On October 30, 2011, Skinner will offer the first part of the Early Photography collection of Rod MacKenzie in our American Furniture & Decorative Arts auction. Read Part I of this series to learn more about Rod MacKenzie’s sophisticated taste as a collector.
MacKenzie’s extensive knowledge of American history, particularly of the Civil War, is represented by dozens of extraordinary images of military officers and soldiers. The collection includes portraits of soldiers of all types: officers, dashing men in uniform, and heart-breaking images of very young men headed off to war. In looking at these images, we feel tantalizingly close to the battlefield and to the figures taking part in military history. Notes tucked behind case liners, such as “taken at Newbern, No. Carolina 1863 WLW Private C. E. 44th Mass,” bring us in even closer.
Another focus of the collection is photography of children being children in ways we aren’t used to seeing in 19th century photographs. One highlight is an image of a class of thirty children attending “Petersham School in Miss Laura’s Day.” We must credit the photographer for keeping the kids still during the exposure, though perhaps more of the credit is due to Miss Laura herself.
Rod found a pair of photographs showing a sweet-faced boy and a girl, probably twins, seated in the same stencil-decorated chair. He has an image of a girl holding a chalkware cat, and another of a boy with his paint-decorated drum – both subjects hold their cherished possessions close.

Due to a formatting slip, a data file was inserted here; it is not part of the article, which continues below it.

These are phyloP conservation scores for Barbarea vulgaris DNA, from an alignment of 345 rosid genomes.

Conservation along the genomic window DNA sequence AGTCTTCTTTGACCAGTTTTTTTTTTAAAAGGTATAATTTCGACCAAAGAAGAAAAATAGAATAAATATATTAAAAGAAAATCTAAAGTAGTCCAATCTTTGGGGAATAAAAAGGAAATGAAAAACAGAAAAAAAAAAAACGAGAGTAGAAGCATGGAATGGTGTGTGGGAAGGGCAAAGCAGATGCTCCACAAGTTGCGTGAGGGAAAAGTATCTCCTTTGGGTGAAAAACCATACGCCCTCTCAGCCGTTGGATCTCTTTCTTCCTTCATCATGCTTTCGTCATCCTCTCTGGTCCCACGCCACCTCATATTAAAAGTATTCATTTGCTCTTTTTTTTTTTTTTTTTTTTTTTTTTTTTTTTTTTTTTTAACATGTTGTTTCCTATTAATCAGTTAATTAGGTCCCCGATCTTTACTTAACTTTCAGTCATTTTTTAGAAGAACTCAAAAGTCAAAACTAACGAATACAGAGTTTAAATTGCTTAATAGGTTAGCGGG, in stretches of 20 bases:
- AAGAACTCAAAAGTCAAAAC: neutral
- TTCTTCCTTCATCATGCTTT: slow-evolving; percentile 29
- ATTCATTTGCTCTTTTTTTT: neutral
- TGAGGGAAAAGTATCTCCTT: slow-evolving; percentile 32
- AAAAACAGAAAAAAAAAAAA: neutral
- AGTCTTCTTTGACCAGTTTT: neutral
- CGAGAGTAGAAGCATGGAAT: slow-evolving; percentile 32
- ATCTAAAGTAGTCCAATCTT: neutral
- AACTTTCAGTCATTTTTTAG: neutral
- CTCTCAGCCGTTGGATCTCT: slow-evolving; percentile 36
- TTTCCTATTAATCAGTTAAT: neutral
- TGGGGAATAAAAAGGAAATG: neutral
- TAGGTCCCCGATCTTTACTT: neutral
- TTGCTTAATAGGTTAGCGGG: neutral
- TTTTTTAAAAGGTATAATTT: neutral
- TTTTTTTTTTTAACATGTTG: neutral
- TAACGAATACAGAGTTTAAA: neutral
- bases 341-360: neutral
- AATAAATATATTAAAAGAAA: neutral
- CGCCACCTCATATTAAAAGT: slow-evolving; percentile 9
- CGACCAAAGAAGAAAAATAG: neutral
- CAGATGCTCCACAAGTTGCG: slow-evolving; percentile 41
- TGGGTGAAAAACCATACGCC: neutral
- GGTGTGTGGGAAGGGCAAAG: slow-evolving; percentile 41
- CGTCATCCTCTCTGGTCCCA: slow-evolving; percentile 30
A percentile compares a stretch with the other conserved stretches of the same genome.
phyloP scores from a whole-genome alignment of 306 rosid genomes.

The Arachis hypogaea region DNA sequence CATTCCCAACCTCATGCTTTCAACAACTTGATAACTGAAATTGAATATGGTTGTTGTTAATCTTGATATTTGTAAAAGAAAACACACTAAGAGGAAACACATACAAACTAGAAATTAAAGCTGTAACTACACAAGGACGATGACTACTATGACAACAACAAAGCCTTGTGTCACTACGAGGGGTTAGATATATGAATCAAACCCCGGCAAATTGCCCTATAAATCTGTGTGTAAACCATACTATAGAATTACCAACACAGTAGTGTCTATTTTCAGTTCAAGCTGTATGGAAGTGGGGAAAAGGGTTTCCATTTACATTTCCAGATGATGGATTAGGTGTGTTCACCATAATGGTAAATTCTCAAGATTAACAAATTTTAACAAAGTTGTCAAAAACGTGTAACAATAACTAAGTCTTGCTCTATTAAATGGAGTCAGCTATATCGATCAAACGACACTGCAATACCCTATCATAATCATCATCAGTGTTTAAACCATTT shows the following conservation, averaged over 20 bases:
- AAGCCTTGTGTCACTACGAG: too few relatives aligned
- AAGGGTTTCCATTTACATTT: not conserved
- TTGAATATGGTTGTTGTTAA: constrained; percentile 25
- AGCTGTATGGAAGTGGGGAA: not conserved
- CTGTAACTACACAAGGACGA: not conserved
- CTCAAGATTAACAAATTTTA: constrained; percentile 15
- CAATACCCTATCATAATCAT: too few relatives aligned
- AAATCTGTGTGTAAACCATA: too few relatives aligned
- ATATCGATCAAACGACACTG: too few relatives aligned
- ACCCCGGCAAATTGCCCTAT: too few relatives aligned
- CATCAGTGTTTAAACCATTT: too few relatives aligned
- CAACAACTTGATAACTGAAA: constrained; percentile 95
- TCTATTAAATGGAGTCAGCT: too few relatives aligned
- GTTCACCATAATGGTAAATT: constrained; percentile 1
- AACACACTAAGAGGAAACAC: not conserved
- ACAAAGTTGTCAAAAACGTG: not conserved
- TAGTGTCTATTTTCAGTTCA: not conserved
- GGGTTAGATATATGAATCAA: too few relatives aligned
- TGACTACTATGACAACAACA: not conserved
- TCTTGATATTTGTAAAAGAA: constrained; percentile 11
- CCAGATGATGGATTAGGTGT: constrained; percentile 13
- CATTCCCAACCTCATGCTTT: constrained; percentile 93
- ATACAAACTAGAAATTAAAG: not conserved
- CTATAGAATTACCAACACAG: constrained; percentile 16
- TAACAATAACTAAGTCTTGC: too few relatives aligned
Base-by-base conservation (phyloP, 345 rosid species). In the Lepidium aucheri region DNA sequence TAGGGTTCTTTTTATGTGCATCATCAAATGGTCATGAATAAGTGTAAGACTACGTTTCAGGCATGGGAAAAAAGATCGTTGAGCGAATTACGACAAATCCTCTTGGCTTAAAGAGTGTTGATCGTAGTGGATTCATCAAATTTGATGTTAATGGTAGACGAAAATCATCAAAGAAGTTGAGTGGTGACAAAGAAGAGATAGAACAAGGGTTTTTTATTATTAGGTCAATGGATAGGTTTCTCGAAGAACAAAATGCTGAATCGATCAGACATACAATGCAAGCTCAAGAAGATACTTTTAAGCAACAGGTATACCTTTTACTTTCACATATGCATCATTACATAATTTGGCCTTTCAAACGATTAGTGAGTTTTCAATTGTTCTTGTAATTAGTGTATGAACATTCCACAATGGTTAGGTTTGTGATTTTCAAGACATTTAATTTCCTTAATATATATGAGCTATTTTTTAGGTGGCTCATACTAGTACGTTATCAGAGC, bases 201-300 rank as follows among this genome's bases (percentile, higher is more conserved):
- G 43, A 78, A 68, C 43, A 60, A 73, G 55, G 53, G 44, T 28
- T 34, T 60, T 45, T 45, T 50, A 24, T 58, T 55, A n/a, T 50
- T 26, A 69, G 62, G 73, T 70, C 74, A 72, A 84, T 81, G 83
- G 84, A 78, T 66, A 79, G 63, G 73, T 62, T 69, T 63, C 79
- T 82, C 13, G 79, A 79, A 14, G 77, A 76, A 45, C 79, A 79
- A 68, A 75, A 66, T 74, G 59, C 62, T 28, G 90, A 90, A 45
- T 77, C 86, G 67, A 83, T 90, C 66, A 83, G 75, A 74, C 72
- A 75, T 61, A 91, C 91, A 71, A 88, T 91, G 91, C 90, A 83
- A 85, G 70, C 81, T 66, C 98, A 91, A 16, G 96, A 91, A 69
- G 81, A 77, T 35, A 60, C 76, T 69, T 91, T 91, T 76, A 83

Rod made an effort to collect images of leisure activity, too, giving us even more opportunity to peer through a window into the 19th century. There’s an image of two men playing checkers housed in a Union case appropriately called “The Chess Players.” An ambrotype of four men, one wearing a military cap, holding mugs of beer, allows us to view a moment of revelry. A half-plate daguerreotype of hunters posing with game and their hunting dog represents the type of artistic composition that daguerrians often practiced. In another, a gentleman hunter with a stovepipe hat and a frock coat poses with his long gun against a painted backdrop representing a rural landscape, all housed in a case called “The Hunter.”
City- and townscapes, another category in the collection, are represented by some rare early photographs of mid-19th century houses including a gothic cottage, a Greek revival farmhouse, and a three-story Federal mansion. Perhaps rarest of that group is an image showing a street parade in Whitehall, New York.
Many of these sometimes haunting photographs are housed in rare thermoplastic or “Union” cases, each collectible in their own right for their unique designs. To create these cases, a specific mix of shellac, pulverized wood fibers and dyes would be heated to create a thick plastic liquid. That semi-solid was rolled out into a sheet, then individually pressed into any one of dozens of patterns which hardened when cooled. Half-plate examples of these thermoplastic cases in the collection are titled “Washington Monument, Richmond, Virginia,” “American Country Life – Summer Evening,” and “The Wedding Procession.” Others show firefighters, military trophies, and more.
In all of Skinner’s years in the business, we’ve crossed paths with and offered hundreds of early photographs. Rarely have those images equaled the quality and beauty of the pictures Rod found, or given us such insight into the people they show.
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